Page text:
Italian leader Benito Mussolini and officials of his government gave many private intimations that this might be possible. But at the same time Chamberlain was determined to pursue a general policy of European settlement that would include Germany. The prime minister and many Britons felt that Germany had been badly treated by the Treaty of Versailles and that the principle of self-determination dictated that German minorities in other countries should not be prevented from joining Germany if they clearly chose to do so.
Hence, when Germany overran the Austrian republic in March and incorporated the small state into the Reich see Anschluss , Britain took no action. Similarly, when almost immediately Hitler began to denounce what he characterized as the Czech persecutions of the militant German minority in the Sudetenland of Czechoslovakia , Chamberlain searched for a means not to prevent the Czech borderland from being transferred to Germany but to ensure that it was accomplished peacefully. Because Czechoslovakia had a military alliance with France, war would surely result if it resisted the Germans and called upon French aid.
The attempted settlement of the Sudeten crisis, culminating in the Munich Agreement , was the climax of the appeasement policy. Between September 15 and 30, , Chamberlain traveled to Germany three times to meet Hitler.
On March 15, , the German army, virtually without warning, occupied the rest of Czechoslovakia, even though it was not inhabited by Germans. On March 18 Chamberlain, distinctly angry, made an announcement that amounted to the end of appeasement; in the following weeks Britain offered a guarantee of Polish territory where Hitler would clearly be looking next , signed a military alliance with Poland , and undertook serious preparation for war, including the first peacetime military conscription.
The Polish crisis precipitated the war. Because the only country able to defend Poland was the Soviet Union , a British-French mission in the summer of began negotiations for a treaty with Soviet ruler Joseph Stalin.
Poland, however, announced that it would not allow Soviet troops to enter Polish territory, even for the purpose of defending the country against Germany. Hitler put a stop to these negotiations on August 23 when he announced the German-Soviet Nonaggression Pact. On September 1 German troops invaded Poland. Britain and France declared war on Germany on September 3. The first, the so-called phony war and the period of German victories in the west, ended with the decision of France on June 18, , to ask for an armistice with Germany.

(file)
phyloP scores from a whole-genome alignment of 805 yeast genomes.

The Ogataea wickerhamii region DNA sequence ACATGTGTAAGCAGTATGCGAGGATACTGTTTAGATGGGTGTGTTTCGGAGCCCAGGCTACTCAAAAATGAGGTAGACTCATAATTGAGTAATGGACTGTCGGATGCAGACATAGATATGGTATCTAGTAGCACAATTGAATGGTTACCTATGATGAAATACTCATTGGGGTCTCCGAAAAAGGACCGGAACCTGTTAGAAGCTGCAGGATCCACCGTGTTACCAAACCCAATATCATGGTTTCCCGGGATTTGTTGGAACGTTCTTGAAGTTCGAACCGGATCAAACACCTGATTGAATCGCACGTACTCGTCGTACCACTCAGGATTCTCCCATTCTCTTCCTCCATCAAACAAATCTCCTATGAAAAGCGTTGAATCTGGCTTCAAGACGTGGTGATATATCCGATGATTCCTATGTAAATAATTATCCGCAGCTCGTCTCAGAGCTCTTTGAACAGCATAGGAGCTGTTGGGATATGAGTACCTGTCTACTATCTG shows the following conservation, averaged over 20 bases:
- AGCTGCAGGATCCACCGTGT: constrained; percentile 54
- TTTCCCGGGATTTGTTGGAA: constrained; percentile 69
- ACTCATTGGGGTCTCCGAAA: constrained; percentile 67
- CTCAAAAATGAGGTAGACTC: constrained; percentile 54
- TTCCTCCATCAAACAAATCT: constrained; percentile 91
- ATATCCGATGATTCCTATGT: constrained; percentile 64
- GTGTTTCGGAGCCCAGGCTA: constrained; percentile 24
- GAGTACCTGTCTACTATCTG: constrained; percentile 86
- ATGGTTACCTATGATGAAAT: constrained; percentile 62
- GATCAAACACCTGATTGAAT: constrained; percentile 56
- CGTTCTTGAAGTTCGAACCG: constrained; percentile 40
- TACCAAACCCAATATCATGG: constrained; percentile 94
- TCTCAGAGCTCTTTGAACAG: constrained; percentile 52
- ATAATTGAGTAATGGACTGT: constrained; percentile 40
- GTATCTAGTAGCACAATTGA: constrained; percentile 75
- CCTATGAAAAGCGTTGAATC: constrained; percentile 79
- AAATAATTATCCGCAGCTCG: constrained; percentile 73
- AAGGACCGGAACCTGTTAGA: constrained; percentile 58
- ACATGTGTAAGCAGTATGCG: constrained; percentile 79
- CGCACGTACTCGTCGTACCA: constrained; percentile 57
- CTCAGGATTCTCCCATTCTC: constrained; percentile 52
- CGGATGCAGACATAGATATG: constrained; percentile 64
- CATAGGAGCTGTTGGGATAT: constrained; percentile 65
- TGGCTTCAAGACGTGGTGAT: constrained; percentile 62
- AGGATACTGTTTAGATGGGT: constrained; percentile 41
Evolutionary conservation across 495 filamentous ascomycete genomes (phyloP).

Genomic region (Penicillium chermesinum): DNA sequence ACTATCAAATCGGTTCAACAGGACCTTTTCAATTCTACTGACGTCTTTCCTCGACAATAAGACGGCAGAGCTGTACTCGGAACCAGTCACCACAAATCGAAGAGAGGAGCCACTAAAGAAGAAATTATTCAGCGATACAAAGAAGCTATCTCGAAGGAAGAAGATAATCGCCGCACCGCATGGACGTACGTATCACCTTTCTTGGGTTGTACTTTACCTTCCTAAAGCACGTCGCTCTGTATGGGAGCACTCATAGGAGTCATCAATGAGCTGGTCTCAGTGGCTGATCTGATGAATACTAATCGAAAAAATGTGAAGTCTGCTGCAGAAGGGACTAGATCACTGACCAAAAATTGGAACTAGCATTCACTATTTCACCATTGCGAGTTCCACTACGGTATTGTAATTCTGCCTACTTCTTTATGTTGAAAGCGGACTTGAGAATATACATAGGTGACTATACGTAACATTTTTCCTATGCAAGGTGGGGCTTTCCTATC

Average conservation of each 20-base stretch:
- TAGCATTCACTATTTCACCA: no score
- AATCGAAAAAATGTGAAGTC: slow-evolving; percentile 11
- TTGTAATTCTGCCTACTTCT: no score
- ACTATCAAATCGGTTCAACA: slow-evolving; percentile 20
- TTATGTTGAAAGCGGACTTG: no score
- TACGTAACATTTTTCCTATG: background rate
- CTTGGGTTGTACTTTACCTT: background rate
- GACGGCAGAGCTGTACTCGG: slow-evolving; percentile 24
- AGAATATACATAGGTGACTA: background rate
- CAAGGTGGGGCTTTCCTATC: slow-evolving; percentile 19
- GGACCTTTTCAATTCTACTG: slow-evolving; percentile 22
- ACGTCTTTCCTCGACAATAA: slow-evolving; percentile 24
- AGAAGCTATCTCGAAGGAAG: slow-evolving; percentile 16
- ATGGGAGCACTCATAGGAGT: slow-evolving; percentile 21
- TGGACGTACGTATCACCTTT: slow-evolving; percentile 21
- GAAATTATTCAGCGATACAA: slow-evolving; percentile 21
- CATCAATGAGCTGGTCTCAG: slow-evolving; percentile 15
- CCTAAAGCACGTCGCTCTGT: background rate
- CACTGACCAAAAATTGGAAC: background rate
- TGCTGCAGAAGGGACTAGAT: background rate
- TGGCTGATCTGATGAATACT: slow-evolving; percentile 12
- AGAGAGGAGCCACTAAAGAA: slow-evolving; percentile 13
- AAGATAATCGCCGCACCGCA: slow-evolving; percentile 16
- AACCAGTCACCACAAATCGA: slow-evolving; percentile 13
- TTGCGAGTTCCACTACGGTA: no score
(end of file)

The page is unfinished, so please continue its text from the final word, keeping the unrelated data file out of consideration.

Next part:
6 Shocking Facts About Wallis Simpson, the Scandalous American Who Stole King Edward VIII's Heart
Churchill thus was in charge of the Royal Navy on April 9 and 10, , when Hitler without warning overran Denmark and Norway , greatly extending his northern flank and virtually destroying the naval blockade of Germany that had been established at the beginning of the war. The Norwegian campaign destroyed the Chamberlain government. The obviously poor planning and the incapacity of the British forces in an area where the Germans were at a serious disadvantage caused a rebellion within the Conservative Party. Although Churchill himself, as first lord of the admiralty, was heavily involved and did not attempt to deny his responsibility, Chamberlain quickly discovered that the coalition government he hoped to establish with either himself or Lord Halifax as prime minister could, at the insistence of the Labour Party , be headed only by Churchill.
Thus, on May 10 Churchill was announced as prime minister. On the same day, May 10, , the German army struck in the west against the Netherlands, Belgium, and Luxembourg. France held out for just 38 days. In the last six months of , some 23, civilians were killed, and yet the country held on. Perhaps the important political lesson of World War II lay in the realization that a democratic country, with a centuries-old tradition of individual liberty , could with popular consent be mobilized for a gigantic national effort. The compulsory employment of labour became universal for both men and women.
In Britain was devoting 54 percent of its gross national product to the war. Medical services were vastly extended. Civilian consumption was reduced to 80 percent of the prewar level. Yet by and large the political tensions that had accompanied an equally desperate war 25 years before did not appear.